Hillwatch.com Revolutionizes Lobbying
Ottawa Citizen, December 18, 2000
Hillwatch.com Revolutionizes Lobbying
Internet is the Swiss Army knife of political organizations
By Kady O’Malley
It is not unusual for new lobbyists to set up shop or move an existing shop someplace else in the aftermath of a federal election.
But Hillwatch, the new firm started by veteran Ottawa lobbyists Scott Proudfoot and Michael Teeter, has a twist. In addition to more traditional government relations services, they aim to provide clients with a crash course in Web advocacy. They’re also the driving force behind www.hillwatch.com, a free site that provides access to hundreds of lobby groups and public interest organizations.
At first glance, the Hillwatch site looks more like a news product than the brainchild of a lobby firm, with up-to-the-minute headlines culled from online news services, as well as “Hillwatch Bulletins,” original material on topical issues.
Recent offerings include “Hillwatch’s Quick & Dirty Guide to the Liberal’s Promises” and “Stockwell Day in Cyberspace.”
Access to the site itself is free. But nestled discreetly behind links to the latest headlines, however, are descriptions of some of the new services Hillwatch provides.
The company offers a “Web Lobby Package”: a “customized, high quality Web site at approximately one-third of the usual market cost,” as well as packages that develop a “virtual activist strategy” — everything from setting up e-mail lists to automated fax and email campaigns.
Mr. Proudfoot says that he’s been building the Net into government relations strategies for several years now.
“The site is us being a bit more public about it, but we’ve been doing this for three or four years using the Internet to track issues, and get information from the government, as well as track competitors and their activities. We use it all the time.”
Mr. Proudfoot says that he first realized the potential for Web-based lobbying several years ago after taking a seminar on using the Net.
“I found that three-quarters of the people in the room were from the House of Commons. I asked them where they were going first for information, and they said the Net.”
He realized the implication for lobbying immediately.
He points to one of the features on the Hillwatch Web site: Lobby List, a comprehensive directory of public and private interest groups on the Net, organized by topic.
“Look at the positions that people are promoting: That’s where the laws and regulations are going to come from in the future,” he said. “There’s a whole interplay of these private sector groups competing to put those views across on the Net.”
The Internet, he says, is the Swiss Army knife of political organizations.
“It allows you to get in touch with supporters, publish your position, keep people up to date, motivate people to show up to events.”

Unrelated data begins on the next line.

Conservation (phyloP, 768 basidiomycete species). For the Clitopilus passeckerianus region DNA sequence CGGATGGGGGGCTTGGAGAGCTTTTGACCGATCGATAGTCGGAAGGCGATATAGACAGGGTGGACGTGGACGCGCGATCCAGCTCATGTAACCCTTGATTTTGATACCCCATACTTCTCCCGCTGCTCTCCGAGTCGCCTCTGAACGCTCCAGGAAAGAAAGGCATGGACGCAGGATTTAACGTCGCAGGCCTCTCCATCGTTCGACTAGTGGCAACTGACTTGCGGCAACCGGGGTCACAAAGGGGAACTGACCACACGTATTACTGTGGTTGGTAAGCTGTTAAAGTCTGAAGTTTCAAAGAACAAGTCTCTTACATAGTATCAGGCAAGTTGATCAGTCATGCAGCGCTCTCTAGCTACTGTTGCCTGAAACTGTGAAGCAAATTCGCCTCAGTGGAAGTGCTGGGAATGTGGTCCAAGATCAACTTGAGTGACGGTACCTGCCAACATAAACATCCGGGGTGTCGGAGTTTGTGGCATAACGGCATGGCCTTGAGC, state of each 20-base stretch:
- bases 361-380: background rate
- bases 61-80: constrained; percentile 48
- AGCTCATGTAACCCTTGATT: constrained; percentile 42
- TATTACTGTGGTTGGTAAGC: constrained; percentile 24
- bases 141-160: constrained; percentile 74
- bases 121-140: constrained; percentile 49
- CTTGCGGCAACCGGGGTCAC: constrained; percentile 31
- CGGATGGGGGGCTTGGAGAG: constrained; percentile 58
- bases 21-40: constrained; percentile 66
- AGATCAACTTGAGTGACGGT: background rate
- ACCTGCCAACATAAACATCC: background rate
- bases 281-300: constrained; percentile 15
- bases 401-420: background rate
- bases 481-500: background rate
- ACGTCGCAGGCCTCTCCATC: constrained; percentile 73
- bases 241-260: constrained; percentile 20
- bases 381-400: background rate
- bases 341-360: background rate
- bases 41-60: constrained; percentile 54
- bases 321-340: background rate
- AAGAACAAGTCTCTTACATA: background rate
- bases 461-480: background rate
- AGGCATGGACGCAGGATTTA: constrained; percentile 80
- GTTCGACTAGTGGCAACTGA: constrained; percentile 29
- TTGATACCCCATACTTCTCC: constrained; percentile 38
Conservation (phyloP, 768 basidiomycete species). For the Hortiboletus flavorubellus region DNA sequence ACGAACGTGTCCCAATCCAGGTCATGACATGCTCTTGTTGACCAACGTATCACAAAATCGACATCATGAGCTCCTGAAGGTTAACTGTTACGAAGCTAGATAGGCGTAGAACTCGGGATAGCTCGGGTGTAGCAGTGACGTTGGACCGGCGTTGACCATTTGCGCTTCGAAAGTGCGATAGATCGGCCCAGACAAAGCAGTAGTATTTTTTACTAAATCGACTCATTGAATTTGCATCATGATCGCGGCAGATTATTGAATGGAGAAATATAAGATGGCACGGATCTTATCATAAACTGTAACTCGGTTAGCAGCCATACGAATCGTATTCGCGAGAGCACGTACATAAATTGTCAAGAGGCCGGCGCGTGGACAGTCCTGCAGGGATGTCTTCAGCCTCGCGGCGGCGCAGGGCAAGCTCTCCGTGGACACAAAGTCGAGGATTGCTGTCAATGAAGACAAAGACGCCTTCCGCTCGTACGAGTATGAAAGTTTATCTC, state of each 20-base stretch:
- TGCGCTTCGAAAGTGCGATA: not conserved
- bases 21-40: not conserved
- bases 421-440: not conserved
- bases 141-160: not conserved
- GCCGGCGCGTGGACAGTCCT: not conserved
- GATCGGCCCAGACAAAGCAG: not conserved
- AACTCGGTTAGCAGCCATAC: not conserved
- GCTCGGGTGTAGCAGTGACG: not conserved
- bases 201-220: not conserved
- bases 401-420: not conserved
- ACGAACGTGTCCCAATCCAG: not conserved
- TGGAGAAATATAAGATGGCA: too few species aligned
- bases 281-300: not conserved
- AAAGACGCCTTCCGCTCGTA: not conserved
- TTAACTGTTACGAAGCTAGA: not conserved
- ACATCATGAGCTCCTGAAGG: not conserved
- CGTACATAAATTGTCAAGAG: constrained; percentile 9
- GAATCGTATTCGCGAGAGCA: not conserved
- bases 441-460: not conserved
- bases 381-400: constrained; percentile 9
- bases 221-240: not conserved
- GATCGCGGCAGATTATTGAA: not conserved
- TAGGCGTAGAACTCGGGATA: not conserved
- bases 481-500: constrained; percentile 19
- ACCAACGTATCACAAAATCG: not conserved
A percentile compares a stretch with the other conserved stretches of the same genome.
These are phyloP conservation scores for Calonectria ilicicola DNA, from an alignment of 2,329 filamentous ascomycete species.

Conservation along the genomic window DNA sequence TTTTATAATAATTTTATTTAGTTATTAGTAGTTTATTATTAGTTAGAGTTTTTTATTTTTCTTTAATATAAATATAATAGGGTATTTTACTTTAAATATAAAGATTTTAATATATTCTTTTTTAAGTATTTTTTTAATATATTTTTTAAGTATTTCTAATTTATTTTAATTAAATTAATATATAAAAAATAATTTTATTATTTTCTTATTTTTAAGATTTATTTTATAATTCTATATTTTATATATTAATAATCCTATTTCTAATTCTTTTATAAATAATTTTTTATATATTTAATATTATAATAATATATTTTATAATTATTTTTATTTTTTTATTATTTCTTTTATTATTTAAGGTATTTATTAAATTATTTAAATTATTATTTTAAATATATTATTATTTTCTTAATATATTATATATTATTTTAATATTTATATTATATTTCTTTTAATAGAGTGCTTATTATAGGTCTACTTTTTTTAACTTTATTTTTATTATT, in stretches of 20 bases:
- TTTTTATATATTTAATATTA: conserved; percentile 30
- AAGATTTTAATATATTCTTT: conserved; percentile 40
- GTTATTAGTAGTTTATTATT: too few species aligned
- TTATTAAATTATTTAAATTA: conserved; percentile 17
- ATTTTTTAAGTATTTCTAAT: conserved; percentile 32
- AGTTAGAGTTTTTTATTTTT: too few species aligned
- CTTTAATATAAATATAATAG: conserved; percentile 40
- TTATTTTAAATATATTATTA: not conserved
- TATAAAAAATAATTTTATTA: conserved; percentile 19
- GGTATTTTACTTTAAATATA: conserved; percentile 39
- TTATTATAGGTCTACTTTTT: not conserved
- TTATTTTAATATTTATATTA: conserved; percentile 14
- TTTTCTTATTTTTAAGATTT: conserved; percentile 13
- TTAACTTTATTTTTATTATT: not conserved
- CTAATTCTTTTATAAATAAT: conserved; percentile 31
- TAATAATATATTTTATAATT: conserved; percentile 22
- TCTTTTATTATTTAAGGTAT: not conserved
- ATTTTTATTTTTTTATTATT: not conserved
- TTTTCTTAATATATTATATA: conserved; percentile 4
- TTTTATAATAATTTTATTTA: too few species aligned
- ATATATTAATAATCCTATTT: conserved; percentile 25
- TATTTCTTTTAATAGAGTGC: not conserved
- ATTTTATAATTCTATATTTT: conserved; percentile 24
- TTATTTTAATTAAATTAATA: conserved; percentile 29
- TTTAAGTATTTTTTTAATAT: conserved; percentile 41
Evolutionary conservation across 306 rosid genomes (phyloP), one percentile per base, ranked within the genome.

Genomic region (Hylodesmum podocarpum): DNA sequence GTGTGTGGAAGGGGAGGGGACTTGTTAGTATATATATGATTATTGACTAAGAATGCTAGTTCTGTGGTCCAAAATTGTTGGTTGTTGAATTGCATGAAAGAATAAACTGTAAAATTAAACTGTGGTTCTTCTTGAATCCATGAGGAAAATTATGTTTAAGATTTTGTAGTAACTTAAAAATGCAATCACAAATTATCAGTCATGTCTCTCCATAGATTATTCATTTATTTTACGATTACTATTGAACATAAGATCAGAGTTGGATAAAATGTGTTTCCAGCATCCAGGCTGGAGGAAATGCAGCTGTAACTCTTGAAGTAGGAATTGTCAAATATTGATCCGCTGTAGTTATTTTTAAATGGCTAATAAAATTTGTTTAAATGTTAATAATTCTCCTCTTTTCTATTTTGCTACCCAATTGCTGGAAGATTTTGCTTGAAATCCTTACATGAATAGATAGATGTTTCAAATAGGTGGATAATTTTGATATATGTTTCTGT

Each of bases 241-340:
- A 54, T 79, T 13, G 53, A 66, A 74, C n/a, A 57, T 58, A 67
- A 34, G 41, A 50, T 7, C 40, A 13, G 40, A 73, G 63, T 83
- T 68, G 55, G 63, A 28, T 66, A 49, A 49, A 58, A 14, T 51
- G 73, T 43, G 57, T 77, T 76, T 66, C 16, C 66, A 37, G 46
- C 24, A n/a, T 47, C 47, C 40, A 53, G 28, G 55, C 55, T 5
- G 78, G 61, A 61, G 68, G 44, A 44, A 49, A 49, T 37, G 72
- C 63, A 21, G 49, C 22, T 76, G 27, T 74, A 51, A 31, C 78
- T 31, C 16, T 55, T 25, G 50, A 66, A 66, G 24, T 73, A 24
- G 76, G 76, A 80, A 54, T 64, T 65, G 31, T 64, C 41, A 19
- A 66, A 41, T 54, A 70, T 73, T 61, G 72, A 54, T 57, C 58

While activist groups and smaller organizations have been using the Internet as part of their information campaigns for several years now, corporations and private sector companies have been slower to see the potential of Web advocacy.
“The activist groups have been far more astute about recognizing the organizational potential of the Internet, and the private sector is starting to catch up. The activist groups went out there first and showed what you could do. Now the corporate sector starting to react and be more effective.”
Mr. Proudfoot is no stranger to the Ottawa lobbying world. He cut his teeth working on the Hill in the 1970s, as an assistant to former Conservative minister Elmer MacKay, and was also involved in Joe Clark’s government in 1979-80. He was a founding partner of Industry Government Relations Group, one of the oldest lobby firms in town. But last month, he and Hillwatch co-founder Michael Teeter left IGRG to launch Hillwatch.
Although he hopes some of his existing clients take advantage of the new services that Hillwatch provides, the new firm will still provide all the traditional government relations services that were part of his work at IGRG.
One client that made the jump from IGRG to Hillwatch is Accord Business Credit. Although the company plans to continue with its traditional government relations services, Accord Financial president Ken Hitzig says he’s not sure about the new services.
Mr. Hitzig says that when it comes to getting his message out, broadcast media would still be his first choice.
“I wouldn’t say that my Web site would be the first place that I’d want to make my statement in some kind of adversarial relationship,” he said. “You’d have to count on people to come to your site to read your story, and if you have a good story; you don’t want to wait.”
He doesn’t discount the Web, but questions its utility in time sensitive situations.
“You would put your message there, but it wouldn’t be the first place you want to be.”
Mitchell Grey, government relations manager with Intuit Canada, another Hillwatch client that made the jump from IGRG, disagrees.
He thinks Web lobbying can help interest groups, especially the non-profit, NGO sector, and the business community on an issue specific basis.
“If you go back to 1984 and transpose the free trade debate, for instance, there would be a huge potential for business to use that type of lobbying.”